Imagining Canada’s Future/Imaginer l’avenir du Canada

Imagining Canada’s Future/Imaginer l’avenir du Canada

Friday, June 3, 2016

What effects will the quest for energy and natural resources have on our society and our position on the world stage?

Quels effets la quête de ressources naturelles et d’énergie aura-t-elle sur la société canadienne et la place qu’occupe le Canada à l’échelle mondiale?

National forum organized by the Social Sciences and Humanities Research Council of Canada in partnership with the Humanities and Social Sciences Federation of Canada.

Forum national organisé par le Conseil de recherches en sciences humaines du Canada en partenariat avec la Fédération des sciences humaines du Canada

Concluding remarks /Quelques réflexions pour conclure”

Guy Laforest, MSRC
Président-élu, Fédération des sciences humaines du Canada
Professeur au département de science politique de l’Université Laval

The SSHRC-supported scholars who were tasked, through their knowledge synthesis grants, to answer the questions listed above, provided a rich variety of answers. After having listened to today’s speeches and panels, I offer the following key points in summary:

1-There is a need for normative principles. In the current Canadian historical and political contexts, the following principles stood out during the day: we need to share the land consensually, respectfully, and responsibly, in light of long-standing Aboriginal hospitality in Canada and throughout the Americas for many centuries.

Référence normative sur cette question, un livre du philosophe espagnol, Daniel Innerarity, L’éthique de l’hospitalité.

2-In attempts to foster dialogue, and in the context of substantial asymmetries of power, we should nevertheless resist strict dichotomizations, putting monolithic or essentialized Indigeneity or Aboriginality on one side, the West, the Crown, or Canada, on the other. A fruitful dialogue can only occur if each partner recognizes the internal diversity, the internal pluralism of the other.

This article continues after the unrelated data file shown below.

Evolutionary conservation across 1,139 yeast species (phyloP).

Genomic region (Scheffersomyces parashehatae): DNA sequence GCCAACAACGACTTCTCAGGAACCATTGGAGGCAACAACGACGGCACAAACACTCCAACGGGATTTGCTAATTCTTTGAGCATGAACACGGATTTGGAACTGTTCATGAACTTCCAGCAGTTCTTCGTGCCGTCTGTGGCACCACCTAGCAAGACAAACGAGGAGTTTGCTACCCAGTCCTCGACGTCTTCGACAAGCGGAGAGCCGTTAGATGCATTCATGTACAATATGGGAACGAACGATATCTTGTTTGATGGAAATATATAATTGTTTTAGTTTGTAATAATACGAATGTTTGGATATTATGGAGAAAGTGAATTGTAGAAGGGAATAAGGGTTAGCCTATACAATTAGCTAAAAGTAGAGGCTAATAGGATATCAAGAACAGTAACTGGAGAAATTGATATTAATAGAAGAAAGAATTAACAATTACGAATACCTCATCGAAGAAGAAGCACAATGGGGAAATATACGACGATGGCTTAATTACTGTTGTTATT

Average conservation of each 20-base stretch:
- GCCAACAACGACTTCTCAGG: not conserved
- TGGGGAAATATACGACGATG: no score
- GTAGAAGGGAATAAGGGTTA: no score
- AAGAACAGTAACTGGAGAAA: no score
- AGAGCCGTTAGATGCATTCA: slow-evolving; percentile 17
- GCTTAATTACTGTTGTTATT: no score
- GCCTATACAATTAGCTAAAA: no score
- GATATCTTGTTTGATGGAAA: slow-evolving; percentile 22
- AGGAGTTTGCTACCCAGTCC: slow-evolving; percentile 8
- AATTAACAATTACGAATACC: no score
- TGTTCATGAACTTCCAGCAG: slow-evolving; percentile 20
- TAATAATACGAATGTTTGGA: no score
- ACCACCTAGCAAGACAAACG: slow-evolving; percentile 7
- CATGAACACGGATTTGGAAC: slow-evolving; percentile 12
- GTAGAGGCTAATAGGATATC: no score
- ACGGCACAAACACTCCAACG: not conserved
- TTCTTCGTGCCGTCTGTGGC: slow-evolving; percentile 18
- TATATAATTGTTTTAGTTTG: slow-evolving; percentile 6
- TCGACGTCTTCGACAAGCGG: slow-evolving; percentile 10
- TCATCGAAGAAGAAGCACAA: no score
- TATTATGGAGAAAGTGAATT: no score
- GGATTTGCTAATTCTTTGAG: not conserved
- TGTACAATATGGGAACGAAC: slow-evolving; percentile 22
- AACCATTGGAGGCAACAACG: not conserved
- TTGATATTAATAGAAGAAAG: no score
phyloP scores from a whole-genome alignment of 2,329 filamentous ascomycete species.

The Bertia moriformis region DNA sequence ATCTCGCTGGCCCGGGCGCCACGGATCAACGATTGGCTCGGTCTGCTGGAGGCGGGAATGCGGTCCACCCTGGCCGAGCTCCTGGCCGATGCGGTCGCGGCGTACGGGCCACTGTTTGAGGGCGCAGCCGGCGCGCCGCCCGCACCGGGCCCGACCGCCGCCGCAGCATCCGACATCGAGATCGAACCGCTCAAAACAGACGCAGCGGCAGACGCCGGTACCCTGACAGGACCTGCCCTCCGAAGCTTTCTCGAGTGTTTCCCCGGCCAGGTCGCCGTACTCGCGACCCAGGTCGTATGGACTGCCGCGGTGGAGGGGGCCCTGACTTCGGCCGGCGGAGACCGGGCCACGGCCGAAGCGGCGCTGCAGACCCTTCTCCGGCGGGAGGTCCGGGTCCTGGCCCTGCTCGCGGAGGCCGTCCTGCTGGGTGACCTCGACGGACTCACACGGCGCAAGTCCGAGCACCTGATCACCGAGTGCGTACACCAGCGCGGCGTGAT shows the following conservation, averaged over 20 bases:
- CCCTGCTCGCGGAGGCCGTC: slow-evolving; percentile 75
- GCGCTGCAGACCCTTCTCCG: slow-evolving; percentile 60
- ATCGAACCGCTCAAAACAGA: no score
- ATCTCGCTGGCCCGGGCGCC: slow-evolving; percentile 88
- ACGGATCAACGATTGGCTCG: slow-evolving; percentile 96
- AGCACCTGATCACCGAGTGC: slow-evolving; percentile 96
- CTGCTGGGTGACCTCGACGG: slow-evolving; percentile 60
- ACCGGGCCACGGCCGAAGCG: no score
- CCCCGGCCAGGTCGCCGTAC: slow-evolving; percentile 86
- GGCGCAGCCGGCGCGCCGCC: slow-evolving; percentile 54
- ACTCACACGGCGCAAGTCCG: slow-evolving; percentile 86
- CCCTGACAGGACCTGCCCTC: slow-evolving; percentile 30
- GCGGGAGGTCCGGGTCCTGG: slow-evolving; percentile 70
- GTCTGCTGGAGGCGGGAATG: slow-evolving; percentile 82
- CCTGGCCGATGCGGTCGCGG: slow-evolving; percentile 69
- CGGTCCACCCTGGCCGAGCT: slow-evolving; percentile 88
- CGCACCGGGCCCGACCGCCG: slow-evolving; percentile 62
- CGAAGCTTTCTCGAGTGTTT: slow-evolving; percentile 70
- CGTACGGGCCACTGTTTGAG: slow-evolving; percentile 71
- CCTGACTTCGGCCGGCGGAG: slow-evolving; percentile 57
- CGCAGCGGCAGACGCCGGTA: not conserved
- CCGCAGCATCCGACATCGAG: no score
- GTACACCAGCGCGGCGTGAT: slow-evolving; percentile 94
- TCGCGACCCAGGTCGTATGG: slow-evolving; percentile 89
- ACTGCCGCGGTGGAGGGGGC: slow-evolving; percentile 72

3-On climate change, on the various sources of energy in the land, and on all environmental issues, we, as citizens, should demand sustained collaboration on the part of our governments at all levels: federal, provincial, territorial, municipal and Aboriginal.  These simply cannot, and should not, ignore the presence of the others.

4-We need facts. On these issues, SSHRC’s Knowledge Synthesis Grants demonstrate that organized research brings key information, societal enlightenment, and prepares the ground for good public policies. I offer two examples, from the sessions I attended: Paule Halley (Law, Laval) showed that there were 14 distinct and poorly connected forestry legal regimes in Canada, in addition to the Aboriginal legal regimes. Bonnie Campbell and her colleagues (Law and Political Science at UQAM), showed that with regards to the mining industry, the situation was characterized by the selective absence of the state, whether in its federal, provincial or territorial dimension. This leads, in the context of strong asymmetries of power, to many decisions that are detrimental to the interests of local communities and Aboriginal peoples throughout the land.